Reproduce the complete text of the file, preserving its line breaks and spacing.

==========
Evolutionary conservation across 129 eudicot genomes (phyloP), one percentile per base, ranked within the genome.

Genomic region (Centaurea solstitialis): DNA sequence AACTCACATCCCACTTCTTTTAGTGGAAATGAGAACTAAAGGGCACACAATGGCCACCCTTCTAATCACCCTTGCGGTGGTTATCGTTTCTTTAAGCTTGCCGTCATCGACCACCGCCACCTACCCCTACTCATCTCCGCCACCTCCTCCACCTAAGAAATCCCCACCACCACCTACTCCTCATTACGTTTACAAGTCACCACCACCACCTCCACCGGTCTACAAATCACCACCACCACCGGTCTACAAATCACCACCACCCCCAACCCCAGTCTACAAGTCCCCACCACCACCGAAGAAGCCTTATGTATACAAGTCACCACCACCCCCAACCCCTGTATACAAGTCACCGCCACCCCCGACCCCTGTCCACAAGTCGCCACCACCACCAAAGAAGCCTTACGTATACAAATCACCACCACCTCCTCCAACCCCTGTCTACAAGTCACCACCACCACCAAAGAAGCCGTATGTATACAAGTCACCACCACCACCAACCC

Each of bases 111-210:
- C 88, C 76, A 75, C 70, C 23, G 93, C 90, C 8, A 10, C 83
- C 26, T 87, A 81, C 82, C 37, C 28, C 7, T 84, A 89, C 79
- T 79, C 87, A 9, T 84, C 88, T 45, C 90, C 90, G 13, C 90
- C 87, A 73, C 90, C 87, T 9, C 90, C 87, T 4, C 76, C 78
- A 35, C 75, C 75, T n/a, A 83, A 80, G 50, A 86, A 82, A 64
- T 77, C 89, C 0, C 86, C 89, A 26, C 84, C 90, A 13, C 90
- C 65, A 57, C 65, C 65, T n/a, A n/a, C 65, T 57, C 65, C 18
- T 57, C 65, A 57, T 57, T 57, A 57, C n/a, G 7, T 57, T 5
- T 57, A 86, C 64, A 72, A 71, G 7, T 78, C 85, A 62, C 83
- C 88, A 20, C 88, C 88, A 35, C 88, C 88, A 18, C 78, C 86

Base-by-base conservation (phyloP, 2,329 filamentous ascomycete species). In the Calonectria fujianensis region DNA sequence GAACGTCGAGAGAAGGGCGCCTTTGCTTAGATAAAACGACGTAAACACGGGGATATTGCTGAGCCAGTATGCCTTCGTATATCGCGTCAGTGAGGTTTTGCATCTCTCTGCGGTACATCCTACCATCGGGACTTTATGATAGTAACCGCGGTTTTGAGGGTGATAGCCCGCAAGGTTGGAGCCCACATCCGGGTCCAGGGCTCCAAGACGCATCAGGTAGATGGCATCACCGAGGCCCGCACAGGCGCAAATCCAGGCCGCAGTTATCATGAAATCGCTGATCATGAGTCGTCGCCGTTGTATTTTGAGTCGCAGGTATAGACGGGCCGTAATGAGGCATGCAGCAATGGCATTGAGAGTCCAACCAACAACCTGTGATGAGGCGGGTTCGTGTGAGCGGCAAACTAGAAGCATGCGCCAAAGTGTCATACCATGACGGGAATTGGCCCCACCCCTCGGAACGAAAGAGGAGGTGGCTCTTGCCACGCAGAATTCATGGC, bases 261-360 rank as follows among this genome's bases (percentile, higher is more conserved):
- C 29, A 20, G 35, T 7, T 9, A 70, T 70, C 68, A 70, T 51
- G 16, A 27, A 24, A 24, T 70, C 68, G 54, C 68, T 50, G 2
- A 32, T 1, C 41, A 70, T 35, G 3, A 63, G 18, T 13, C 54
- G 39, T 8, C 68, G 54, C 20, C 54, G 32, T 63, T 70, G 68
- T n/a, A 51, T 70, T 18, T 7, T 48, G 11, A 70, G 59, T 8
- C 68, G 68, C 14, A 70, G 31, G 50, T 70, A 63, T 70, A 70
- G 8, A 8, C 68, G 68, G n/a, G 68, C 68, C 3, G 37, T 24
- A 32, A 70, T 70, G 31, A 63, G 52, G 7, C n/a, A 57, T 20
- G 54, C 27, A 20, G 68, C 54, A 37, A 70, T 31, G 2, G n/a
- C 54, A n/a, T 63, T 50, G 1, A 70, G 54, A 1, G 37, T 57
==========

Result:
Evolutionary conservation across 129 eudicot genomes (phyloP), one percentile per base, ranked within the genome.

Genomic region (Centaurea solstitialis): DNA sequence AACTCACATCCCACTTCTTTTAGTGGAAATGAGAACTAAAGGGCACACAATGGCCACCCTTCTAATCACCCTTGCGGTGGTTATCGTTTCTTTAAGCTTGCCGTCATCGACCACCGCCACCTACCCCTACTCATCTCCGCCACCTCCTCCACCTAAGAAATCCCCACCACCACCTACTCCTCATTACGTTTACAAGTCACCACCACCACCTCCACCGGTCTACAAATCACCACCACCACCGGTCTACAAATCACCACCACCCCCAACCCCAGTCTACAAGTCCCCACCACCACCGAAGAAGCCTTATGTATACAAGTCACCACCACCCCCAACCCCTGTATACAAGTCACCGCCACCCCCGACCCCTGTCCACAAGTCGCCACCACCACCAAAGAAGCCTTACGTATACAAATCACCACCACCTCCTCCAACCCCTGTCTACAAGTCACCACCACCACCAAAGAAGCCGTATGTATACAAGTCACCACCACCACCAACCC

Each of bases 111-210:
- C 88, C 76, A 75, C 70, C 23, G 93, C 90, C 8, A 10, C 83
- C 26, T 87, A 81, C 82, C 37, C 28, C 7, T 84, A 89, C 79
- T 79, C 87, A 9, T 84, C 88, T 45, C 90, C 90, G 13, C 90
- C 87, A 73, C 90, C 87, T 9, C 90, C 87, T 4, C 76, C 78
- A 35, C 75, C 75, T n/a, A 83, A 80, G 50, A 86, A 82, A 64
- T 77, C 89, C 0, C 86, C 89, A 26, C 84, C 90, A 13, C 90
- C 65, A 57, C 65, C 65, T n/a, A n/a, C 65, T 57, C 65, C 18
- T 57, C 65, A 57, T 57, T 57, A 57, C n/a, G 7, T 57, T 5
- T 57, A 86, C 64, A 72, A 71, G 7, T 78, C 85, A 62, C 83
- C 88, A 20, C 88, C 88, A 35, C 88, C 88, A 18, C 78, C 86

Base-by-base conservation (phyloP, 2,329 filamentous ascomycete species). In the Calonectria fujianensis region DNA sequence GAACGTCGAGAGAAGGGCGCCTTTGCTTAGATAAAACGACGTAAACACGGGGATATTGCTGAGCCAGTATGCCTTCGTATATCGCGTCAGTGAGGTTTTGCATCTCTCTGCGGTACATCCTACCATCGGGACTTTATGATAGTAACCGCGGTTTTGAGGGTGATAGCCCGCAAGGTTGGAGCCCACATCCGGGTCCAGGGCTCCAAGACGCATCAGGTAGATGGCATCACCGAGGCCCGCACAGGCGCAAATCCAGGCCGCAGTTATCATGAAATCGCTGATCATGAGTCGTCGCCGTTGTATTTTGAGTCGCAGGTATAGACGGGCCGTAATGAGGCATGCAGCAATGGCATTGAGAGTCCAACCAACAACCTGTGATGAGGCGGGTTCGTGTGAGCGGCAAACTAGAAGCATGCGCCAAAGTGTCATACCATGACGGGAATTGGCCCCACCCCTCGGAACGAAAGAGGAGGTGGCTCTTGCCACGCAGAATTCATGGC, bases 261-360 rank as follows among this genome's bases (percentile, higher is more conserved):
- C 29, A 20, G 35, T 7, T 9, A 70, T 70, C 68, A 70, T 51
- G 16, A 27, A 24, A 24, T 70, C 68, G 54, C 68, T 50, G 2
- A 32, T 1, C 41, A 70, T 35, G 3, A 63, G 18, T 13, C 54
- G 39, T 8, C 68, G 54, C 20, C 54, G 32, T 63, T 70, G 68
- T n/a, A 51, T 70, T 18, T 7, T 48, G 11, A 70, G 59, T 8
- C 68, G 68, C 14, A 70, G 31, G 50, T 70, A 63, T 70, A 70
- G 8, A 8, C 68, G 68, G n/a, G 68, C 68, C 3, G 37, T 24
- A 32, A 70, T 70, G 31, A 63, G 52, G 7, C n/a, A 57, T 20
- G 54, C 27, A 20, G 68, C 54, A 37, A 70, T 31, G 2, G n/a
- C 54, A n/a, T 63, T 50, G 1, A 70, G 54, A 1, G 37, T 57